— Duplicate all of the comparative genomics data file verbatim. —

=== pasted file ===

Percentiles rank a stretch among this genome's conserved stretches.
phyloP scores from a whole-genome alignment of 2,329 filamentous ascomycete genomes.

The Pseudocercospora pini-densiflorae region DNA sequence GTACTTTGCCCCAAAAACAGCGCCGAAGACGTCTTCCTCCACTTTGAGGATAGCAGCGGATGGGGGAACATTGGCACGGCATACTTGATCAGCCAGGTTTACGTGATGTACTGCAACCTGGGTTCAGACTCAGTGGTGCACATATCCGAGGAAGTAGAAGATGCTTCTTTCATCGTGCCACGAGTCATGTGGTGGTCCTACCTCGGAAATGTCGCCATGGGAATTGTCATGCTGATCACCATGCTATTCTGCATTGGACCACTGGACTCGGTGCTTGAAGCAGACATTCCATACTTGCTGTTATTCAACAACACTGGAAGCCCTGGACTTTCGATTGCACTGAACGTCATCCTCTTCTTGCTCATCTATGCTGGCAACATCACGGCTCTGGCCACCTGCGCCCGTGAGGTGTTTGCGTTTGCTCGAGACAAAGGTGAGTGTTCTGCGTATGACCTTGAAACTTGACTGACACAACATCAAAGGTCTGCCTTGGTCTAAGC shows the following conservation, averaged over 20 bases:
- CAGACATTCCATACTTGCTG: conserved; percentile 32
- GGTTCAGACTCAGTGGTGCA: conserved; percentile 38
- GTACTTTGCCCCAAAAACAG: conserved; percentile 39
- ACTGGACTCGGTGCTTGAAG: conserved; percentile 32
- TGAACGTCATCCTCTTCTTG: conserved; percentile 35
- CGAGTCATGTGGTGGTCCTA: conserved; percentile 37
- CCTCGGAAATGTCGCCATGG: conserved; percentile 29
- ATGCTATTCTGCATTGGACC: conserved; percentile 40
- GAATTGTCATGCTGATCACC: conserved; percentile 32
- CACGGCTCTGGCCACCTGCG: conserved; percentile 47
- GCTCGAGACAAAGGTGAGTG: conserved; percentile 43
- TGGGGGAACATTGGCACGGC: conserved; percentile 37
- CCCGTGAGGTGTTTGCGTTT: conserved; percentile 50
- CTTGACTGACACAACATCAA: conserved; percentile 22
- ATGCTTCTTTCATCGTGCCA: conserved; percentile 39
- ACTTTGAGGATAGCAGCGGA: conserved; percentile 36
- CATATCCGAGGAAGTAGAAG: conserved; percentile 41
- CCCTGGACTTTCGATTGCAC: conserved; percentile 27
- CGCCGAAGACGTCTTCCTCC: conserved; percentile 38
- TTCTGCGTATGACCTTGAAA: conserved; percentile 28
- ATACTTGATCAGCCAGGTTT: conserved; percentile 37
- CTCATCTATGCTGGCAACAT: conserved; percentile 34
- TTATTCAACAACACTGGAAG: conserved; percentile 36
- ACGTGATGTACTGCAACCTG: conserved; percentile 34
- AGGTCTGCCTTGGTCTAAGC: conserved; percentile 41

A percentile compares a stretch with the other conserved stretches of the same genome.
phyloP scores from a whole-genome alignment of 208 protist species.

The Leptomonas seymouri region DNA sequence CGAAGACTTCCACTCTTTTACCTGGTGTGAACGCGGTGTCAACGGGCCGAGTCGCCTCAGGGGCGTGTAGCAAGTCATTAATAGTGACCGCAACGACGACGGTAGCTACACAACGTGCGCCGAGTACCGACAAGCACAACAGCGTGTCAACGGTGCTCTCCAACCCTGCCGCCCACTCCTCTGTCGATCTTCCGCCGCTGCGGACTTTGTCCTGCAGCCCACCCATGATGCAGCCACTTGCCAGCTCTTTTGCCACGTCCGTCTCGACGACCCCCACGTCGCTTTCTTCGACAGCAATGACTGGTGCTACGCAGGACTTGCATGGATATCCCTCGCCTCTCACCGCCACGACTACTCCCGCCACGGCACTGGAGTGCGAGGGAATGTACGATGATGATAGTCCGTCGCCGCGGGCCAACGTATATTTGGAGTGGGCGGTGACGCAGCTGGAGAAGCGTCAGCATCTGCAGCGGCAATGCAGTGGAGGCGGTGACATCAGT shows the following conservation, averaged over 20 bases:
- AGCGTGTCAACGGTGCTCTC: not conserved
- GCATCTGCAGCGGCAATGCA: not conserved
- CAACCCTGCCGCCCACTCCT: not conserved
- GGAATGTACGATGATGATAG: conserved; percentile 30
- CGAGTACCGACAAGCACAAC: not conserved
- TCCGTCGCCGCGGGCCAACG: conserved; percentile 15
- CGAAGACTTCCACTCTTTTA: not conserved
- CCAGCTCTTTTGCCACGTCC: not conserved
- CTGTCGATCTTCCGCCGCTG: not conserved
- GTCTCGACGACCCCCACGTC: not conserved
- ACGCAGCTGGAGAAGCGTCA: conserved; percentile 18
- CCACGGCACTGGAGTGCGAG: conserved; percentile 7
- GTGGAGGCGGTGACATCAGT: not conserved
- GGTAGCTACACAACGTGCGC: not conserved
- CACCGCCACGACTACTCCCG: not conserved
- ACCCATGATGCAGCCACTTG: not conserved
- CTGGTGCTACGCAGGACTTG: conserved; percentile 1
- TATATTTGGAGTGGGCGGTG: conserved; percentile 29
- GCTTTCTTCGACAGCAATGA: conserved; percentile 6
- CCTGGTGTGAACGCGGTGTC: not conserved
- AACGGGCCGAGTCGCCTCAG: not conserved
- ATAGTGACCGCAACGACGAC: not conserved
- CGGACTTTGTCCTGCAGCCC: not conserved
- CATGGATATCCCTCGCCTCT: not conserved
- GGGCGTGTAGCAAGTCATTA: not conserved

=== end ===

Percentiles rank a stretch among this genome's conserved stretches.
phyloP scores from a whole-genome alignment of 2,329 filamentous ascomycete genomes.

The Pseudocercospora pini-densiflorae region DNA sequence GTACTTTGCCCCAAAAACAGCGCCGAAGACGTCTTCCTCCACTTTGAGGATAGCAGCGGATGGGGGAACATTGGCACGGCATACTTGATCAGCCAGGTTTACGTGATGTACTGCAACCTGGGTTCAGACTCAGTGGTGCACATATCCGAGGAAGTAGAAGATGCTTCTTTCATCGTGCCACGAGTCATGTGGTGGTCCTACCTCGGAAATGTCGCCATGGGAATTGTCATGCTGATCACCATGCTATTCTGCATTGGACCACTGGACTCGGTGCTTGAAGCAGACATTCCATACTTGCTGTTATTCAACAACACTGGAAGCCCTGGACTTTCGATTGCACTGAACGTCATCCTCTTCTTGCTCATCTATGCTGGCAACATCACGGCTCTGGCCACCTGCGCCCGTGAGGTGTTTGCGTTTGCTCGAGACAAAGGTGAGTGTTCTGCGTATGACCTTGAAACTTGACTGACACAACATCAAAGGTCTGCCTTGGTCTAAGC shows the following conservation, averaged over 20 bases:
- CAGACATTCCATACTTGCTG: conserved; percentile 32
- GGTTCAGACTCAGTGGTGCA: conserved; percentile 38
- GTACTTTGCCCCAAAAACAG: conserved; percentile 39
- ACTGGACTCGGTGCTTGAAG: conserved; percentile 32
- TGAACGTCATCCTCTTCTTG: conserved; percentile 35
- CGAGTCATGTGGTGGTCCTA: conserved; percentile 37
- CCTCGGAAATGTCGCCATGG: conserved; percentile 29
- ATGCTATTCTGCATTGGACC: conserved; percentile 40
- GAATTGTCATGCTGATCACC: conserved; percentile 32
- CACGGCTCTGGCCACCTGCG: conserved; percentile 47
- GCTCGAGACAAAGGTGAGTG: conserved; percentile 43
- TGGGGGAACATTGGCACGGC: conserved; percentile 37
- CCCGTGAGGTGTTTGCGTTT: conserved; percentile 50
- CTTGACTGACACAACATCAA: conserved; percentile 22
- ATGCTTCTTTCATCGTGCCA: conserved; percentile 39
- ACTTTGAGGATAGCAGCGGA: conserved; percentile 36
- CATATCCGAGGAAGTAGAAG: conserved; percentile 41
- CCCTGGACTTTCGATTGCAC: conserved; percentile 27
- CGCCGAAGACGTCTTCCTCC: conserved; percentile 38
- TTCTGCGTATGACCTTGAAA: conserved; percentile 28
- ATACTTGATCAGCCAGGTTT: conserved; percentile 37
- CTCATCTATGCTGGCAACAT: conserved; percentile 34
- TTATTCAACAACACTGGAAG: conserved; percentile 36
- ACGTGATGTACTGCAACCTG: conserved; percentile 34
- AGGTCTGCCTTGGTCTAAGC: conserved; percentile 41

A percentile compares a stretch with the other conserved stretches of the same genome.
phyloP scores from a whole-genome alignment of 208 protist species.

The Leptomonas seymouri region DNA sequence CGAAGACTTCCACTCTTTTACCTGGTGTGAACGCGGTGTCAACGGGCCGAGTCGCCTCAGGGGCGTGTAGCAAGTCATTAATAGTGACCGCAACGACGACGGTAGCTACACAACGTGCGCCGAGTACCGACAAGCACAACAGCGTGTCAACGGTGCTCTCCAACCCTGCCGCCCACTCCTCTGTCGATCTTCCGCCGCTGCGGACTTTGTCCTGCAGCCCACCCATGATGCAGCCACTTGCCAGCTCTTTTGCCACGTCCGTCTCGACGACCCCCACGTCGCTTTCTTCGACAGCAATGACTGGTGCTACGCAGGACTTGCATGGATATCCCTCGCCTCTCACCGCCACGACTACTCCCGCCACGGCACTGGAGTGCGAGGGAATGTACGATGATGATAGTCCGTCGCCGCGGGCCAACGTATATTTGGAGTGGGCGGTGACGCAGCTGGAGAAGCGTCAGCATCTGCAGCGGCAATGCAGTGGAGGCGGTGACATCAGT shows the following conservation, averaged over 20 bases:
- AGCGTGTCAACGGTGCTCTC: not conserved
- GCATCTGCAGCGGCAATGCA: not conserved
- CAACCCTGCCGCCCACTCCT: not conserved
- GGAATGTACGATGATGATAG: conserved; percentile 30
- CGAGTACCGACAAGCACAAC: not conserved
- TCCGTCGCCGCGGGCCAACG: conserved; percentile 15
- CGAAGACTTCCACTCTTTTA: not conserved
- CCAGCTCTTTTGCCACGTCC: not conserved
- CTGTCGATCTTCCGCCGCTG: not conserved
- GTCTCGACGACCCCCACGTC: not conserved
- ACGCAGCTGGAGAAGCGTCA: conserved; percentile 18
- CCACGGCACTGGAGTGCGAG: conserved; percentile 7
- GTGGAGGCGGTGACATCAGT: not conserved
- GGTAGCTACACAACGTGCGC: not conserved
- CACCGCCACGACTACTCCCG: not conserved
- ACCCATGATGCAGCCACTTG: not conserved
- CTGGTGCTACGCAGGACTTG: conserved; percentile 1
- TATATTTGGAGTGGGCGGTG: conserved; percentile 29
- GCTTTCTTCGACAGCAATGA: conserved; percentile 6
- CCTGGTGTGAACGCGGTGTC: not conserved
- AACGGGCCGAGTCGCCTCAG: not conserved
- ATAGTGACCGCAACGACGAC: not conserved
- CGGACTTTGTCCTGCAGCCC: not conserved
- CATGGATATCCCTCGCCTCT: not conserved
- GGGCGTGTAGCAAGTCATTA: not conserved